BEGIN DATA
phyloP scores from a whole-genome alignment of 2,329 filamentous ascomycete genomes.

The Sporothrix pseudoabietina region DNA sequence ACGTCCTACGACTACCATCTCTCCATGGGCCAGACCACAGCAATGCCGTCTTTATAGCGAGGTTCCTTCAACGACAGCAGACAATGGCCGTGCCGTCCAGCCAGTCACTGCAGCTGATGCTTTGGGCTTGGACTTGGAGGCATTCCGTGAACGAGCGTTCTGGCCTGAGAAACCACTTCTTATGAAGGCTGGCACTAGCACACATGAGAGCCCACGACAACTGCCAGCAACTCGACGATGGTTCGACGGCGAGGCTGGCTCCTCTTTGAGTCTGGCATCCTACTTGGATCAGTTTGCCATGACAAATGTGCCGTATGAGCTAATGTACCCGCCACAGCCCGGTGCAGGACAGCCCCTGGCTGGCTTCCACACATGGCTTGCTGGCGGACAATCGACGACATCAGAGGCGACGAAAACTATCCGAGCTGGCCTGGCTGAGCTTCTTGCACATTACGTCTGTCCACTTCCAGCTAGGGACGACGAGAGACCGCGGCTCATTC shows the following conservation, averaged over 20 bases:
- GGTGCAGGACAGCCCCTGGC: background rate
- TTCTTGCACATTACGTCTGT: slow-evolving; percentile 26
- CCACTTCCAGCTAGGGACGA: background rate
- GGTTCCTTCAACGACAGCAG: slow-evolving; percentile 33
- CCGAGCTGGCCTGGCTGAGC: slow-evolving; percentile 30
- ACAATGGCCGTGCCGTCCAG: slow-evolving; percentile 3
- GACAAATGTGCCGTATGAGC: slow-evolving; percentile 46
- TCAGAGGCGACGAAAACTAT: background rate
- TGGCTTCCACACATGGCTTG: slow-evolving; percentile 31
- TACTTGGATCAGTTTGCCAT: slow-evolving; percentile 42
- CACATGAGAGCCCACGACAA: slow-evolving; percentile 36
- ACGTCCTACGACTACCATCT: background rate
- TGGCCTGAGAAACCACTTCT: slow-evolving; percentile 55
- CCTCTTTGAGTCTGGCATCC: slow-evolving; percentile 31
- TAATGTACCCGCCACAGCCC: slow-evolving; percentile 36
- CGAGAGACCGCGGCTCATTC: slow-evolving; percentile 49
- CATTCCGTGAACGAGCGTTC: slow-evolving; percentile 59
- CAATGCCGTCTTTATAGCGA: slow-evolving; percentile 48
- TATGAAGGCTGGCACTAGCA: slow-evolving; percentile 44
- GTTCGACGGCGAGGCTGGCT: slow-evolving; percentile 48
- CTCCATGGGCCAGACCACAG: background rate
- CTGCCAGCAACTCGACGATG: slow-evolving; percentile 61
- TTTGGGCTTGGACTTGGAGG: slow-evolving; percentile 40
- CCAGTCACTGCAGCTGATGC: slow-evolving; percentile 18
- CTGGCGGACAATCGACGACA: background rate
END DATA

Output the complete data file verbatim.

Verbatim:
phyloP scores from a whole-genome alignment of 2,329 filamentous ascomycete genomes.

The Sporothrix pseudoabietina region DNA sequence ACGTCCTACGACTACCATCTCTCCATGGGCCAGACCACAGCAATGCCGTCTTTATAGCGAGGTTCCTTCAACGACAGCAGACAATGGCCGTGCCGTCCAGCCAGTCACTGCAGCTGATGCTTTGGGCTTGGACTTGGAGGCATTCCGTGAACGAGCGTTCTGGCCTGAGAAACCACTTCTTATGAAGGCTGGCACTAGCACACATGAGAGCCCACGACAACTGCCAGCAACTCGACGATGGTTCGACGGCGAGGCTGGCTCCTCTTTGAGTCTGGCATCCTACTTGGATCAGTTTGCCATGACAAATGTGCCGTATGAGCTAATGTACCCGCCACAGCCCGGTGCAGGACAGCCCCTGGCTGGCTTCCACACATGGCTTGCTGGCGGACAATCGACGACATCAGAGGCGACGAAAACTATCCGAGCTGGCCTGGCTGAGCTTCTTGCACATTACGTCTGTCCACTTCCAGCTAGGGACGACGAGAGACCGCGGCTCATTC shows the following conservation, averaged over 20 bases:
- GGTGCAGGACAGCCCCTGGC: background rate
- TTCTTGCACATTACGTCTGT: slow-evolving; percentile 26
- CCACTTCCAGCTAGGGACGA: background rate
- GGTTCCTTCAACGACAGCAG: slow-evolving; percentile 33
- CCGAGCTGGCCTGGCTGAGC: slow-evolving; percentile 30
- ACAATGGCCGTGCCGTCCAG: slow-evolving; percentile 3
- GACAAATGTGCCGTATGAGC: slow-evolving; percentile 46
- TCAGAGGCGACGAAAACTAT: background rate
- TGGCTTCCACACATGGCTTG: slow-evolving; percentile 31
- TACTTGGATCAGTTTGCCAT: slow-evolving; percentile 42
- CACATGAGAGCCCACGACAA: slow-evolving; percentile 36
- ACGTCCTACGACTACCATCT: background rate
- TGGCCTGAGAAACCACTTCT: slow-evolving; percentile 55
- CCTCTTTGAGTCTGGCATCC: slow-evolving; percentile 31
- TAATGTACCCGCCACAGCCC: slow-evolving; percentile 36
- CGAGAGACCGCGGCTCATTC: slow-evolving; percentile 49
- CATTCCGTGAACGAGCGTTC: slow-evolving; percentile 59
- CAATGCCGTCTTTATAGCGA: slow-evolving; percentile 48
- TATGAAGGCTGGCACTAGCA: slow-evolving; percentile 44
- GTTCGACGGCGAGGCTGGCT: slow-evolving; percentile 48
- CTCCATGGGCCAGACCACAG: background rate
- CTGCCAGCAACTCGACGATG: slow-evolving; percentile 61
- TTTGGGCTTGGACTTGGAGG: slow-evolving; percentile 40
- CCAGTCACTGCAGCTGATGC: slow-evolving; percentile 18
- CTGGCGGACAATCGACGACA: background rate